I explored Limpopo’s Kapama Private Game Reserve in its abundant Marula season and discovered activities that would delight any nature lover. We catch a red-eye flight north to Limpopo in order to connect with nature and all she bears for three days.
Hoedspruit is a small agricultural town between the Kruger National Park and the Blyde River Canyon. It’s a five-hour drive from Johannesburg and a three-hour flight from Cape Town. Before starting our descent, I look out of the aeroplane window and, in stark contrast to the Cape, all I can see is lush green bushes.
A step out of the aeroplane and we are welcomed by a warm gust of wind. The heat is excruciating, I feel it strike my forehead. The Hoedspruit Airport is very intimate, with just two airlines flying between two major cities, twice a day. Our luggage is packed in an over-lander and we drive to Kapama Private Game Reserve, our home for the next three days.
Kapama Private Game Reserve is 13 000 hectares in size and boasts abundant wildlife, including the Big Five. As we drive towards Kapama River Lodge, we spot impala, kudus, duikers, warthogs and even giraffes. We learn that over 250 migrant bird species pass through the area during the summer months. Kapama is the largest private game reserve owned by one family in the area.
Limpopo is renowned for the iconic Marula tree, which is rumoured to make elephants drunk after eating the fleshy fruit off these trees (this is actually an old wives’ tale though). We set off on an hour’s drive from Hoedspruit to Phalaborwa to visit the Amarula Lapa, where the fruit is made into Amarula liqueur.
Marula trees are found in the subtropical parts of southern Africa (Limpopo, northern Kwa-Zulu Natal, Botswana and Swaziland) and can grow up to 18m high. Marulas belong to the same fruit family as mangos, cashews and pistachios, and just one tree can produce roughly 500kg of fruit per year. The fruit is as small as a plum with a sweet fragrance. The locals in this area are very resourceful when it comes to the marula tree, as the fruit itself is rich in oil, Vitamin A and C. The bark is also used as a traditional medicine for stomach ailments, while the leaves are used for skin infections and insect bites. The marula pip makes for a tasty snack. The oil extracted from the fruit is used for lotions and moisturisers, and some believe the fruit is able to induce pregnancy in women.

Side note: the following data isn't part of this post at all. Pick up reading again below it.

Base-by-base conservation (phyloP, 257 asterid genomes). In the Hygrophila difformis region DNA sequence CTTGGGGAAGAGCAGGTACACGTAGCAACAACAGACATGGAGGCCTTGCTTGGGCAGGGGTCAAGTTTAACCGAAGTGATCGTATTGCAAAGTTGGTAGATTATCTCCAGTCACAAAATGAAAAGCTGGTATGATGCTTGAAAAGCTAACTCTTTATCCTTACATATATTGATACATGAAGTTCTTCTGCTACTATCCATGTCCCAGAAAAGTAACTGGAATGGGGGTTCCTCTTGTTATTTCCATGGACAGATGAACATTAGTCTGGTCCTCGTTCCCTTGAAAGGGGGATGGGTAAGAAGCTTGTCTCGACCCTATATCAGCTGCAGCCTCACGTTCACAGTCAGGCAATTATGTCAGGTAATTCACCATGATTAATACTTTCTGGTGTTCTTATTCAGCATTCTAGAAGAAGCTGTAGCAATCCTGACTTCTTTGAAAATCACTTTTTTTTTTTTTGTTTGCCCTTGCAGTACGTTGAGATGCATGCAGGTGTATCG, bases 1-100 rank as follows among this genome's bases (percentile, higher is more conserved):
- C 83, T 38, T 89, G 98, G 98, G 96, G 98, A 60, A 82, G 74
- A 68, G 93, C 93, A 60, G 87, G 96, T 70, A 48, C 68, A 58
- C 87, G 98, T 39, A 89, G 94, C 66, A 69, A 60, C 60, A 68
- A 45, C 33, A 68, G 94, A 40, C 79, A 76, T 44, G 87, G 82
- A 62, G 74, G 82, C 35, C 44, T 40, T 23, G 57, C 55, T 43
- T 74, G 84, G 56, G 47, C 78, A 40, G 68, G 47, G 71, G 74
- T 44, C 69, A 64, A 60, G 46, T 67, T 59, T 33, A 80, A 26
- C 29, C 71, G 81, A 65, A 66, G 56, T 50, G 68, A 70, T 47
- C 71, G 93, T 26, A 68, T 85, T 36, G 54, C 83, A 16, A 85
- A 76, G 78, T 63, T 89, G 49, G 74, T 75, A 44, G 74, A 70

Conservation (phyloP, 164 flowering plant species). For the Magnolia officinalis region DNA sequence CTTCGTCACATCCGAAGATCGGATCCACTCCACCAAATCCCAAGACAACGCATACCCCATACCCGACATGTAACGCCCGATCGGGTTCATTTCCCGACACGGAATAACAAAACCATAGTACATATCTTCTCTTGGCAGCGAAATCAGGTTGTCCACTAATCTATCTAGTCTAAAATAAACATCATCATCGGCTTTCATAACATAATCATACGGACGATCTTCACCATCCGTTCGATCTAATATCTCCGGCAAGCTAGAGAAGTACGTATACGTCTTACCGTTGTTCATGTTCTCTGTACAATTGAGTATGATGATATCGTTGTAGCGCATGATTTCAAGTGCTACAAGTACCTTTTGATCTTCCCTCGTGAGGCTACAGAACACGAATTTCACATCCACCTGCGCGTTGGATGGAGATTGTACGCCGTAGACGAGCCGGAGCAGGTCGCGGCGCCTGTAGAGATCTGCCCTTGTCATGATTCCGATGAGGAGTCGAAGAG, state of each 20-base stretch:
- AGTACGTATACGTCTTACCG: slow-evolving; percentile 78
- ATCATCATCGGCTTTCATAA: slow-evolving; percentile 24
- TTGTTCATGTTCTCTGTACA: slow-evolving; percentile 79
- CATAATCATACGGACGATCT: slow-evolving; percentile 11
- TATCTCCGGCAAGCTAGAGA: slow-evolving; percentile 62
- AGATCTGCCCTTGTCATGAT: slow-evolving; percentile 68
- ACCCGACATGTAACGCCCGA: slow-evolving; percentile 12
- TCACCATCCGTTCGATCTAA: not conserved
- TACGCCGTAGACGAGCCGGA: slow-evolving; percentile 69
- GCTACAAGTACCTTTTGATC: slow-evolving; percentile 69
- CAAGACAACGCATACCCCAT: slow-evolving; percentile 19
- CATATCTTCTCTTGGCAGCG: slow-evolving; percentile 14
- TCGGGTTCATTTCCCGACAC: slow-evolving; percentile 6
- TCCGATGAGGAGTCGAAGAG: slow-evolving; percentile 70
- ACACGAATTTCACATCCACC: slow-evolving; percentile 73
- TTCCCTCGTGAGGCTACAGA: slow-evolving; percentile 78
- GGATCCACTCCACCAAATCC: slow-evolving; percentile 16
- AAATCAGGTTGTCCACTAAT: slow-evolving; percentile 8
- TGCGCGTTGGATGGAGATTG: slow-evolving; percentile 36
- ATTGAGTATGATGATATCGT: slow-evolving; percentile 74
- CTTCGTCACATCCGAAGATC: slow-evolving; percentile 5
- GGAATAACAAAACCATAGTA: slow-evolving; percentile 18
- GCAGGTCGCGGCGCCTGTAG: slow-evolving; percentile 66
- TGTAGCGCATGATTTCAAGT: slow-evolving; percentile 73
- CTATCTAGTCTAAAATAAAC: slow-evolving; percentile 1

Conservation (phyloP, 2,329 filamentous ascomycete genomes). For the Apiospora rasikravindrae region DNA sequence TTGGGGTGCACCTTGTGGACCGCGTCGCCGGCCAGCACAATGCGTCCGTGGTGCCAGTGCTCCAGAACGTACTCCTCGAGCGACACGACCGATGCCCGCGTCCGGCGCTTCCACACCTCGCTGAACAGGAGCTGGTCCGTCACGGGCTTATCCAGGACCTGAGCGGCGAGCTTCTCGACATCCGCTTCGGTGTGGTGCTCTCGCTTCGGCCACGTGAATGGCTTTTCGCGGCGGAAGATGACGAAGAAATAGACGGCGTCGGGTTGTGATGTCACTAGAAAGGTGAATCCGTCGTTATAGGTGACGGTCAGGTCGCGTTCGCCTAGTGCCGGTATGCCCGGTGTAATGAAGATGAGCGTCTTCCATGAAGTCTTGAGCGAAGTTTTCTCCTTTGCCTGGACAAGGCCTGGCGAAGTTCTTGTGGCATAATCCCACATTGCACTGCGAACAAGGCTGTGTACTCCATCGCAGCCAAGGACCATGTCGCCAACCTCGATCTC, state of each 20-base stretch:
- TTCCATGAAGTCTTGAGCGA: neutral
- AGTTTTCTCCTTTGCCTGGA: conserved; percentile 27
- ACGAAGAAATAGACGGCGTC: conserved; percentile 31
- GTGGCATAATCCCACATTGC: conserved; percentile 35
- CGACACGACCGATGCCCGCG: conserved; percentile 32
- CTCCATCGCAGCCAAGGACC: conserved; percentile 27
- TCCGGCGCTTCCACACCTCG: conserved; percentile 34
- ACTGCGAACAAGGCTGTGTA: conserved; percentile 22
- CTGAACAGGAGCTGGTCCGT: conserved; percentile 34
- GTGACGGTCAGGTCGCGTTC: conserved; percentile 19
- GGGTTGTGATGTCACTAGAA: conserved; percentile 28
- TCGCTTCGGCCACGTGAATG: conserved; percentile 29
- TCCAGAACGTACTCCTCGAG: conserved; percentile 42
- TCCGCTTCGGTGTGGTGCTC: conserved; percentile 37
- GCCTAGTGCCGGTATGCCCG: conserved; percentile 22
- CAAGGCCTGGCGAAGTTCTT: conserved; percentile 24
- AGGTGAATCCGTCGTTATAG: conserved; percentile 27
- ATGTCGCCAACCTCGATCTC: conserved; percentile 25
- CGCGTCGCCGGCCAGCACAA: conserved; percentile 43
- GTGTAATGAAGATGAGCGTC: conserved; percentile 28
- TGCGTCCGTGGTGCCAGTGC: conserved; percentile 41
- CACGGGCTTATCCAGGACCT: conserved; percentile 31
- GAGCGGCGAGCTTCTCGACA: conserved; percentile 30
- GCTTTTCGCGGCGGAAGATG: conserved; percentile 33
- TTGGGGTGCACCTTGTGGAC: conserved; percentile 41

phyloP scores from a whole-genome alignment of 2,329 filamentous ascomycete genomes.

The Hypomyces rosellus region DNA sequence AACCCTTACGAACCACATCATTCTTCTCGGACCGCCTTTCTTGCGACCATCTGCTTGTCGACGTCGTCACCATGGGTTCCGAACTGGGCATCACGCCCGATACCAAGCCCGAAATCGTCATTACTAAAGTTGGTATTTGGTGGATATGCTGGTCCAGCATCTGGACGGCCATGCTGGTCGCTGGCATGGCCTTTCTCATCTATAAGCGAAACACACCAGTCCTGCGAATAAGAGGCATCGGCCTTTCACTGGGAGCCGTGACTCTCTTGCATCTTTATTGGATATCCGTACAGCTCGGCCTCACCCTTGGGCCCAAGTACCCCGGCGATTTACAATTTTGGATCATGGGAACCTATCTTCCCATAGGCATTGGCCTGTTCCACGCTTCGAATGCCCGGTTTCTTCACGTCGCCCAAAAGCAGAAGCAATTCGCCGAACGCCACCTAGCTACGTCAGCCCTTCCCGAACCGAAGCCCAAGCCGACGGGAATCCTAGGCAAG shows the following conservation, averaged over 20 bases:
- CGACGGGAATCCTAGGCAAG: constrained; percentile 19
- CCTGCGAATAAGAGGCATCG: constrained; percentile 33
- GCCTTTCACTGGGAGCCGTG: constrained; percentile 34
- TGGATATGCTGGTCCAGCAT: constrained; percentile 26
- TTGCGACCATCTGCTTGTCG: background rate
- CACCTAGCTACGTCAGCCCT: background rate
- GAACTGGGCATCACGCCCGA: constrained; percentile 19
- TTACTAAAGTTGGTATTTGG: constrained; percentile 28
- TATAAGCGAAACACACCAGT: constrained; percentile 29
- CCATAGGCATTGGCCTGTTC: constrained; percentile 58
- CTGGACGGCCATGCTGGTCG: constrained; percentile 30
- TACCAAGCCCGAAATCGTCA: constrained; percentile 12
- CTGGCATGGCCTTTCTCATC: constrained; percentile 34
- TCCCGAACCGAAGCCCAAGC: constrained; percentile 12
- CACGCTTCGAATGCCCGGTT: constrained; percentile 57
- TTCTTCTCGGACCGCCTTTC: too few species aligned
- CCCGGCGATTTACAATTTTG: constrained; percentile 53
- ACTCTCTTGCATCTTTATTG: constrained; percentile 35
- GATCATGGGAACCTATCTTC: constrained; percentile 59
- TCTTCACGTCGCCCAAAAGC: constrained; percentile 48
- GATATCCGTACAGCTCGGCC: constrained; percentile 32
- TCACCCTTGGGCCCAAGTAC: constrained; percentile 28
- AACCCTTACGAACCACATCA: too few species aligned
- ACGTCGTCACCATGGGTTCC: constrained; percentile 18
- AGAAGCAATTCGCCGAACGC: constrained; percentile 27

At the Amarula Lapa, we learn about how the yellow fruit is hand-selected to make marula pulp, which then goes through a fermentation process before being transported to a distillery in the Western Cape. Once in the Western Cape, the marula spirit is stored in French oak barrels for two years. Vanilla extract, spices and dairy cream is added to the marula spirit, creating a rich texture that produces the famous Amarula liqueur.
Once back at the reserve, we set out for a sunset game drive with our game ranger Marnus and tracker Bernard, stopping at a special spot for sundowners. As we drive back, we spot a sleeping leopard. In fact, over the three days, we were lucky enough to see all of the Big Five. The close proximity of the leopard makes me very grateful it was asleep. It’s pitch black outside and the only source of light is Bernard’s flashlight and the stars. This romantic setup could also be someone’s worst nightmare — being out in the open bush surrounded by wild animals in the dark. I found it to be sheer bliss.